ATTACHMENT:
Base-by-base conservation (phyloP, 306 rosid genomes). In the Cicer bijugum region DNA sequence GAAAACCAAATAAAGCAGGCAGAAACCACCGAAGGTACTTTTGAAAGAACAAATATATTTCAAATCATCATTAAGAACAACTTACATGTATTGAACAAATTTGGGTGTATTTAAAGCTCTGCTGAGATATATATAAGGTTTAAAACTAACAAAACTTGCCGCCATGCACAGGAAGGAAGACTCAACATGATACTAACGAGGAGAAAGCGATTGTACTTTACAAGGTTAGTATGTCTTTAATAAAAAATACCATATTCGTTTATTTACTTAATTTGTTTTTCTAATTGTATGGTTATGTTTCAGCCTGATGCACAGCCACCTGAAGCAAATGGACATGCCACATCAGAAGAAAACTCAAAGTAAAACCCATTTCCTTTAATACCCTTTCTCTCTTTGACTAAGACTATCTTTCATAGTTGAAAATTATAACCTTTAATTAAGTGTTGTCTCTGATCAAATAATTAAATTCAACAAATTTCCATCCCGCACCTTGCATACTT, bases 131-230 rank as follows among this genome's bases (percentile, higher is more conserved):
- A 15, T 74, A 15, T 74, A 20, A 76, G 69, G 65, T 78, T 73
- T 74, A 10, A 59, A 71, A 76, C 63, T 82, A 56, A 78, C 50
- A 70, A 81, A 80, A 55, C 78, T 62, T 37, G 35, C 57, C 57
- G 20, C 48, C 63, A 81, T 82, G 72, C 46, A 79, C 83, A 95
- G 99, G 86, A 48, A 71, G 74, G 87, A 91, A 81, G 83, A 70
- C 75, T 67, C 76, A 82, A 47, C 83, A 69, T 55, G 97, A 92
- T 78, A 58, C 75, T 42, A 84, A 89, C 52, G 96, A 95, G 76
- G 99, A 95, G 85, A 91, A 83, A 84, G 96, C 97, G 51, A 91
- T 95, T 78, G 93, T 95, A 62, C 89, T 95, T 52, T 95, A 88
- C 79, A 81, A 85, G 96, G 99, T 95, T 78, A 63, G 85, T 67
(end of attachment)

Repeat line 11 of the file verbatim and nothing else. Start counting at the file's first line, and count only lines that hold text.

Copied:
- C 79, A 81, A 85, G 96, G 99, T 95, T 78, A 63, G 85, T 67